Mike was a mensch. He was the wittiest man I ever broke bread with, and he was a quiet philanthropist who saved lives while he was influencing "the American century." He improved the quality of life of countless men and women, many of whom died, but many of whom, gratefully, live on.
1991 was a dark time. The gay community, the arts community, was decimated. We needed comfort, we needed hope, and we needed a beautiful space to come together and celebrate life as we struggled to maintain it.
The brilliant tributes to Mike that have flooded the media over the last few days capture the extraordinary gifts his talents brought to film, theater, television, comedy and the American consciousness as it has evolved over the last 60 years. What hasn't been said is that Mike not only changed lives; he saved them. Back then, in 1991, when Cynthia "Cy" O'Neal told Mike about her idea for a pragmatic spiritual crisis center for people affected by AIDS, Mike immediately said, "I've been looking for something to do, and this is it." Cy's vision needed Mike's magic touch -- his ability to pick up the phone and call just about anybody. Together they created Friends in Deed: The Crisis Center for Life-Threatening Illness.
Mike was the founding chairman. For 13 years he headed up an eclectic board of creative and powerful people who wanted to serve with Mike because anything done with Mike was as much fun as it was work. Board meetings could be tough, but they were also illuminated by his wit and contagious good will. We had a blast creating brilliant fundraisers: Picture Mike and Elaine May performing some of their classic routines with Simon & Garfunkel (reunited for the first time in over a decade) as their opening act in an intimate Broadway theater; Whoopi Goldberg recreating the one-woman show that Mike had directed for her (after typically recognizing an unusual talent); Mike and Steve Martin performing in a loft for a fortunate few one night; and so many other brilliant evenings that only Mike could have made happen -- and he did, for Friends in Deed, for the clients. Mike was not only a force when it came to fundraising; he was a part of the community. Mike attended many a Tuesday-night Big Group. I can picture Mike's stunning wife, Diane Sawyer, singing Christmas carols by the piano at the annual holiday parties that were lavishly catered with food that they had quietly sent ahead. Clients were not "other"; they were friends.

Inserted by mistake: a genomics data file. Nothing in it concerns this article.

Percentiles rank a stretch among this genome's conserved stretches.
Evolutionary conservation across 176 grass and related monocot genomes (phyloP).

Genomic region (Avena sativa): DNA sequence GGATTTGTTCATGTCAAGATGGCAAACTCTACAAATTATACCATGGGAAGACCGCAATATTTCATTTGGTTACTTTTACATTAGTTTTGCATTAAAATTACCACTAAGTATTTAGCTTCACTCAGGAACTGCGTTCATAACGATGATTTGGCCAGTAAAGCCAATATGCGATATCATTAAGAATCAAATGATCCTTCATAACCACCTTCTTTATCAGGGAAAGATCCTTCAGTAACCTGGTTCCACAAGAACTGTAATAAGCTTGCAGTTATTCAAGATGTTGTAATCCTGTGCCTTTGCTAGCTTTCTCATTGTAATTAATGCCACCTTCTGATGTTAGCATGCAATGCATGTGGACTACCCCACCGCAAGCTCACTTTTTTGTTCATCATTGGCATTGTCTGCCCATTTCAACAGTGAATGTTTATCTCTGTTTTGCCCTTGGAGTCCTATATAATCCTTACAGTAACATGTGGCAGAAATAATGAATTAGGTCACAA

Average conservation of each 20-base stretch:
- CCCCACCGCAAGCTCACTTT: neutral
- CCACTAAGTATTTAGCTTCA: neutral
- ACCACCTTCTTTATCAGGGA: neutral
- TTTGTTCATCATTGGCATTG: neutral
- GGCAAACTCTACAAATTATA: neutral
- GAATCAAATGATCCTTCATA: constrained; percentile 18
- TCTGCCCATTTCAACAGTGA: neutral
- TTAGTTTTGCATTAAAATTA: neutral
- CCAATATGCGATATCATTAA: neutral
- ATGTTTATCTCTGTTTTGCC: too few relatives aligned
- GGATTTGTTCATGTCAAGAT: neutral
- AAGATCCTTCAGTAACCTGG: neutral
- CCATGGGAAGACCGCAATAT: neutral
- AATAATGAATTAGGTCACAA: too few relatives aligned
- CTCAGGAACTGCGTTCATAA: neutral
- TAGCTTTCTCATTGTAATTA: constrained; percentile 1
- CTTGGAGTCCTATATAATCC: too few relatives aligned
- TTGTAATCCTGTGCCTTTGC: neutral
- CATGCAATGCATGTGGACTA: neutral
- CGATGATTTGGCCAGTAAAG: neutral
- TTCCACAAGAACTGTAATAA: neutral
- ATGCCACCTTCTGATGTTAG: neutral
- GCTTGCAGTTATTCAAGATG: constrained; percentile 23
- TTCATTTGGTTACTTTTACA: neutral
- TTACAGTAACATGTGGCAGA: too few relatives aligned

A former client wrote to me last week, "I probably wouldn't be where I am today if it weren't for Mike Nichols and Cy O'Neal...and everyone who has made Friends In Deed what it has become...."
The work continues. Mike became Chairman Emeritus, and Hamilton South and I succeeded him as Chairman (it took two of us to fill his shoes), and today Andy Cohen heads up a vibrant board that supports Cy and the wonderful staff and volunteers. Mike's deed still provides comfort and safety.
Friends in Deed serves men and women dealing with any life-threatening physical illness, grief and bereavement, and caregiving at its center in Soho, as well as in groups in Harlem and Westchester County, New York. For more information, visit friendsindeed.org.